Dissertation/Thesis Abstract

The Impact of Deficit Irrigation on the Productivity and Nutritive Quality of Forage Corn and Sorghum
by van den Hoek, Gerardo, M.S., University of California, Davis, 2015, 36; 10036188
Abstract (Summary)

Corn (Zea mays) is the dominant silage crop for irrigated dairy regions. Sorghum’s (Sorghum bicolor) drought tolerance shows potential to be grown for silage under conditions of water shortages. A two year experiment was conducted in Five Points, CA to determine the yield and nutritive quality of forage corn (CORN), conventional sorghum (CONV) and brown midrib sorghum (BMR) at 100%, 80% and 60% of full irrigation (ETc) under a center-pivot irrigation system. Yields were measured and forage quality was determined using % Neutral Detergent Fiber (NDF), % NDF digested in 30 hours (NDFD30), % Crude Protein (CP), and % starch as quality parameters. Results in 2014 had a high degree of variability leading to no significances in yields. In 2015, CORN yield’s reduced 57% more than BMR per unit of water, whilst CONV and BMR maintained yields from the 100 to 80% levels. The decline in NDFD30 with additional water was significantly larger in CONV than in CORN and in BMR. BMR had NDFD30 values up to 10% higher than those of CORN. CORN % starch decreased significantly with a 20% decrease in water application. Sorghum had a negligible amount of starch at all levels. CP decreased uniformly across all three types of forages with increased irrigation. We can conclude, therefore, that during water shortages, sorghum can provide high-yielding (>15 Mg/ha), digestible (>60% NDFD30) silage for use in dairy rations. However, sorghum must be supplemented with grain to compensate for the low starch.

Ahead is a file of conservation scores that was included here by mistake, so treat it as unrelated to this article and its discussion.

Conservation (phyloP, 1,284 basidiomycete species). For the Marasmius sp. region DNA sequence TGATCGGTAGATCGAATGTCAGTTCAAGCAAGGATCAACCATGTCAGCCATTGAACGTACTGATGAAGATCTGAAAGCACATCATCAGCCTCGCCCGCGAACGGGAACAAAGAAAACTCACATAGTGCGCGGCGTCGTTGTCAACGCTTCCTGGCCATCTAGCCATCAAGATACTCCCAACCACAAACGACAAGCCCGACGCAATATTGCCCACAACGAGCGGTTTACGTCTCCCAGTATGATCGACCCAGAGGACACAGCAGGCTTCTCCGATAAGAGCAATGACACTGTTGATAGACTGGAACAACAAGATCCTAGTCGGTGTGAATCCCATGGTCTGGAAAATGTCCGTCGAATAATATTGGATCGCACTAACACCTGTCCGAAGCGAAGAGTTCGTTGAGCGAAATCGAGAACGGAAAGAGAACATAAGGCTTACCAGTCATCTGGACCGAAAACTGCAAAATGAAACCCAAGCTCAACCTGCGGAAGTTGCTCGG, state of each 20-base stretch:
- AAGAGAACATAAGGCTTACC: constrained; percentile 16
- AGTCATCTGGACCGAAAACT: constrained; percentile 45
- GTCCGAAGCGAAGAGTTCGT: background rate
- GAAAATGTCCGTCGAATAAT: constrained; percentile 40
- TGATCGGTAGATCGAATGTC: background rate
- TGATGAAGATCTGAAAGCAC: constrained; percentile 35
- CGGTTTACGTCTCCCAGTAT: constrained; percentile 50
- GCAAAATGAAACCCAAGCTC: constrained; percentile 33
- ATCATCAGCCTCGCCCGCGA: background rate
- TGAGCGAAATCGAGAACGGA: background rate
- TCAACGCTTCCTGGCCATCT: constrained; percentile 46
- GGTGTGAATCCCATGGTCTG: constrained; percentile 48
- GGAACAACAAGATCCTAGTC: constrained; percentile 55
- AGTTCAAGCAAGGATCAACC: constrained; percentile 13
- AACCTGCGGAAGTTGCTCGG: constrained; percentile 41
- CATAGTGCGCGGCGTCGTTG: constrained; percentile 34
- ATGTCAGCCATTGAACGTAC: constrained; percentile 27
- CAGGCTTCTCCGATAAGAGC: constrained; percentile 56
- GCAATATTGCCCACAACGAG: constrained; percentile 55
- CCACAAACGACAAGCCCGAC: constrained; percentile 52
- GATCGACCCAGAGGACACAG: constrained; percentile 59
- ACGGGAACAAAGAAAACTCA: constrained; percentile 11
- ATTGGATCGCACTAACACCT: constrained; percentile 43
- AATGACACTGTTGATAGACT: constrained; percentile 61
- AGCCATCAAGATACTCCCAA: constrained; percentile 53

Indexing (document details)
Advisor: Mitchell, Jeffrey P.
Commitee: Putnam, Daniel H., van Kessel, Chris
School: University of California, Davis
Department: Horticulture and Agronomy
School Location: United States -- California
Source: MAI 55/04M(E), Masters Abstracts International
Subjects: Agronomy, Plant sciences, Soil sciences
Keywords: Brown midrib sorghum, Forage, Irrigation deficit, Nutritive quality, Sorghum, Zea mays
Publication Number: 10036188
ISBN: 978-1-339-54363-5
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